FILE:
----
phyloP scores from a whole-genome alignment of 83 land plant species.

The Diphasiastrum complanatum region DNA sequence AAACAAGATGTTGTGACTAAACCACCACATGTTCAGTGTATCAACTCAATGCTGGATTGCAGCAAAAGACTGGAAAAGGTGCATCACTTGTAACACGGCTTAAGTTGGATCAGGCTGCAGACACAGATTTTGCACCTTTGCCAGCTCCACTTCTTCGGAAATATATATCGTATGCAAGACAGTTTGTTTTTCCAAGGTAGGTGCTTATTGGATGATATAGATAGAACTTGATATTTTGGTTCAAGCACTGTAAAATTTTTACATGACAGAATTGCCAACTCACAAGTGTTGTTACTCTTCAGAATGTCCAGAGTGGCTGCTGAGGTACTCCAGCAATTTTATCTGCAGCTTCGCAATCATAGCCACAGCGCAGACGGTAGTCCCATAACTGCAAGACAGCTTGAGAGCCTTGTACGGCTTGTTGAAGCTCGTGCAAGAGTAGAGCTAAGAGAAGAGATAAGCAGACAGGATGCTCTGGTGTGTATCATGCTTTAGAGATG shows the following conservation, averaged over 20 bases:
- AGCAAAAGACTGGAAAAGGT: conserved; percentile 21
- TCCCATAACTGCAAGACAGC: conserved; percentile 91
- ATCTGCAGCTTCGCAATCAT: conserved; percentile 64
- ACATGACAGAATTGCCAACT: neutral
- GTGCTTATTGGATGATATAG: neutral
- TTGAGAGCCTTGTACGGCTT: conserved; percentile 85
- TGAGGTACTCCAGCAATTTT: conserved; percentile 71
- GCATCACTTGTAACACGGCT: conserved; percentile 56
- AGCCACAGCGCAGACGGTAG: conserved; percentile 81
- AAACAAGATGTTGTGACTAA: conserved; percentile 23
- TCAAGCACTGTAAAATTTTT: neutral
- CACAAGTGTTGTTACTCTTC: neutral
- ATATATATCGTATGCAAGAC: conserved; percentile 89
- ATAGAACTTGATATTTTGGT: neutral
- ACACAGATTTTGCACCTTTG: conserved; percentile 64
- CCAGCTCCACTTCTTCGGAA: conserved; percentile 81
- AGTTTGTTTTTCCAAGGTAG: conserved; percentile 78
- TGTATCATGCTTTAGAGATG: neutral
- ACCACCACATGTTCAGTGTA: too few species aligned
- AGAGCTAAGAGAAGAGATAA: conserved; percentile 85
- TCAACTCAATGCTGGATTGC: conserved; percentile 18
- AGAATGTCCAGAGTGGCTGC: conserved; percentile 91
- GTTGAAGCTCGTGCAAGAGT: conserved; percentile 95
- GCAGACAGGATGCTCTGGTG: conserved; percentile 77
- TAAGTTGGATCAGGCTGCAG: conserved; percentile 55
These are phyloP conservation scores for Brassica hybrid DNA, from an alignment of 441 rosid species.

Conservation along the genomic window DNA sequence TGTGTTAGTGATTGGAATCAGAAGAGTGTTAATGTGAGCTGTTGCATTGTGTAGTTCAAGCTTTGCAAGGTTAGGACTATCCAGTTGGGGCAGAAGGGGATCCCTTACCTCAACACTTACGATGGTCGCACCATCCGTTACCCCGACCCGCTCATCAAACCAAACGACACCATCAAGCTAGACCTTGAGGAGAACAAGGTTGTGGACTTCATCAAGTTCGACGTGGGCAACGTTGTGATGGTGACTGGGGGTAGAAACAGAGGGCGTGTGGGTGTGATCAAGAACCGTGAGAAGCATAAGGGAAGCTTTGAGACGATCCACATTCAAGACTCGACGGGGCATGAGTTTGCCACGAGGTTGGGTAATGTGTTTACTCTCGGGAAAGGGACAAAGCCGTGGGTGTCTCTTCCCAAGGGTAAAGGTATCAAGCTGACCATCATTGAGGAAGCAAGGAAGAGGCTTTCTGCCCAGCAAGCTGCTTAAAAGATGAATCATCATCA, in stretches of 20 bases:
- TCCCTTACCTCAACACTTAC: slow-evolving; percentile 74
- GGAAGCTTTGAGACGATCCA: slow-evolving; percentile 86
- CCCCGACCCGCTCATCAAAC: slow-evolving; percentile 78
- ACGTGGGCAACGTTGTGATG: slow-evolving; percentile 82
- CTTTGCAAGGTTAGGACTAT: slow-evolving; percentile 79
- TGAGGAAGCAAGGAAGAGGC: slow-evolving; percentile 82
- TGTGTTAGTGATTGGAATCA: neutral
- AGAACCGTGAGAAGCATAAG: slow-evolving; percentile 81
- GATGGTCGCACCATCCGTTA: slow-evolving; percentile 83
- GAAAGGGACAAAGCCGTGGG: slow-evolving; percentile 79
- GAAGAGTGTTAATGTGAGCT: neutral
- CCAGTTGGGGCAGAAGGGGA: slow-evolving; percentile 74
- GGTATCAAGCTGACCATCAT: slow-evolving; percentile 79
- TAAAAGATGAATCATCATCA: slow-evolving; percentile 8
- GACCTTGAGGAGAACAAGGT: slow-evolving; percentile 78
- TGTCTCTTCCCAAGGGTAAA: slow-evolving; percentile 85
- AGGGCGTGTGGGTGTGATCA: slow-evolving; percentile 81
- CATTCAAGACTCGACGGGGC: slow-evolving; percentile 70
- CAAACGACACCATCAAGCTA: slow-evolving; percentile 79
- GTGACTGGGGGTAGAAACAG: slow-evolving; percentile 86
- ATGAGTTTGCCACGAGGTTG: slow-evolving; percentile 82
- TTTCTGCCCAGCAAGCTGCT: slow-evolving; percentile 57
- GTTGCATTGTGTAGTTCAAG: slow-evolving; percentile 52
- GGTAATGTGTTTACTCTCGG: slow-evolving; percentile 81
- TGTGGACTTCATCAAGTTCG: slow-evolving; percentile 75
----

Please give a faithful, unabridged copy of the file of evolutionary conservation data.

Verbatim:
phyloP scores from a whole-genome alignment of 83 land plant species.

The Diphasiastrum complanatum region DNA sequence AAACAAGATGTTGTGACTAAACCACCACATGTTCAGTGTATCAACTCAATGCTGGATTGCAGCAAAAGACTGGAAAAGGTGCATCACTTGTAACACGGCTTAAGTTGGATCAGGCTGCAGACACAGATTTTGCACCTTTGCCAGCTCCACTTCTTCGGAAATATATATCGTATGCAAGACAGTTTGTTTTTCCAAGGTAGGTGCTTATTGGATGATATAGATAGAACTTGATATTTTGGTTCAAGCACTGTAAAATTTTTACATGACAGAATTGCCAACTCACAAGTGTTGTTACTCTTCAGAATGTCCAGAGTGGCTGCTGAGGTACTCCAGCAATTTTATCTGCAGCTTCGCAATCATAGCCACAGCGCAGACGGTAGTCCCATAACTGCAAGACAGCTTGAGAGCCTTGTACGGCTTGTTGAAGCTCGTGCAAGAGTAGAGCTAAGAGAAGAGATAAGCAGACAGGATGCTCTGGTGTGTATCATGCTTTAGAGATG shows the following conservation, averaged over 20 bases:
- AGCAAAAGACTGGAAAAGGT: conserved; percentile 21
- TCCCATAACTGCAAGACAGC: conserved; percentile 91
- ATCTGCAGCTTCGCAATCAT: conserved; percentile 64
- ACATGACAGAATTGCCAACT: neutral
- GTGCTTATTGGATGATATAG: neutral
- TTGAGAGCCTTGTACGGCTT: conserved; percentile 85
- TGAGGTACTCCAGCAATTTT: conserved; percentile 71
- GCATCACTTGTAACACGGCT: conserved; percentile 56
- AGCCACAGCGCAGACGGTAG: conserved; percentile 81
- AAACAAGATGTTGTGACTAA: conserved; percentile 23
- TCAAGCACTGTAAAATTTTT: neutral
- CACAAGTGTTGTTACTCTTC: neutral
- ATATATATCGTATGCAAGAC: conserved; percentile 89
- ATAGAACTTGATATTTTGGT: neutral
- ACACAGATTTTGCACCTTTG: conserved; percentile 64
- CCAGCTCCACTTCTTCGGAA: conserved; percentile 81
- AGTTTGTTTTTCCAAGGTAG: conserved; percentile 78
- TGTATCATGCTTTAGAGATG: neutral
- ACCACCACATGTTCAGTGTA: too few species aligned
- AGAGCTAAGAGAAGAGATAA: conserved; percentile 85
- TCAACTCAATGCTGGATTGC: conserved; percentile 18
- AGAATGTCCAGAGTGGCTGC: conserved; percentile 91
- GTTGAAGCTCGTGCAAGAGT: conserved; percentile 95
- GCAGACAGGATGCTCTGGTG: conserved; percentile 77
- TAAGTTGGATCAGGCTGCAG: conserved; percentile 55
These are phyloP conservation scores for Brassica hybrid DNA, from an alignment of 441 rosid species.

Conservation along the genomic window DNA sequence TGTGTTAGTGATTGGAATCAGAAGAGTGTTAATGTGAGCTGTTGCATTGTGTAGTTCAAGCTTTGCAAGGTTAGGACTATCCAGTTGGGGCAGAAGGGGATCCCTTACCTCAACACTTACGATGGTCGCACCATCCGTTACCCCGACCCGCTCATCAAACCAAACGACACCATCAAGCTAGACCTTGAGGAGAACAAGGTTGTGGACTTCATCAAGTTCGACGTGGGCAACGTTGTGATGGTGACTGGGGGTAGAAACAGAGGGCGTGTGGGTGTGATCAAGAACCGTGAGAAGCATAAGGGAAGCTTTGAGACGATCCACATTCAAGACTCGACGGGGCATGAGTTTGCCACGAGGTTGGGTAATGTGTTTACTCTCGGGAAAGGGACAAAGCCGTGGGTGTCTCTTCCCAAGGGTAAAGGTATCAAGCTGACCATCATTGAGGAAGCAAGGAAGAGGCTTTCTGCCCAGCAAGCTGCTTAAAAGATGAATCATCATCA, in stretches of 20 bases:
- TCCCTTACCTCAACACTTAC: slow-evolving; percentile 74
- GGAAGCTTTGAGACGATCCA: slow-evolving; percentile 86
- CCCCGACCCGCTCATCAAAC: slow-evolving; percentile 78
- ACGTGGGCAACGTTGTGATG: slow-evolving; percentile 82
- CTTTGCAAGGTTAGGACTAT: slow-evolving; percentile 79
- TGAGGAAGCAAGGAAGAGGC: slow-evolving; percentile 82
- TGTGTTAGTGATTGGAATCA: neutral
- AGAACCGTGAGAAGCATAAG: slow-evolving; percentile 81
- GATGGTCGCACCATCCGTTA: slow-evolving; percentile 83
- GAAAGGGACAAAGCCGTGGG: slow-evolving; percentile 79
- GAAGAGTGTTAATGTGAGCT: neutral
- CCAGTTGGGGCAGAAGGGGA: slow-evolving; percentile 74
- GGTATCAAGCTGACCATCAT: slow-evolving; percentile 79
- TAAAAGATGAATCATCATCA: slow-evolving; percentile 8
- GACCTTGAGGAGAACAAGGT: slow-evolving; percentile 78
- TGTCTCTTCCCAAGGGTAAA: slow-evolving; percentile 85
- AGGGCGTGTGGGTGTGATCA: slow-evolving; percentile 81
- CATTCAAGACTCGACGGGGC: slow-evolving; percentile 70
- CAAACGACACCATCAAGCTA: slow-evolving; percentile 79
- GTGACTGGGGGTAGAAACAG: slow-evolving; percentile 86
- ATGAGTTTGCCACGAGGTTG: slow-evolving; percentile 82
- TTTCTGCCCAGCAAGCTGCT: slow-evolving; percentile 57
- GTTGCATTGTGTAGTTCAAG: slow-evolving; percentile 52
- GGTAATGTGTTTACTCTCGG: slow-evolving; percentile 81
- TGTGGACTTCATCAAGTTCG: slow-evolving; percentile 75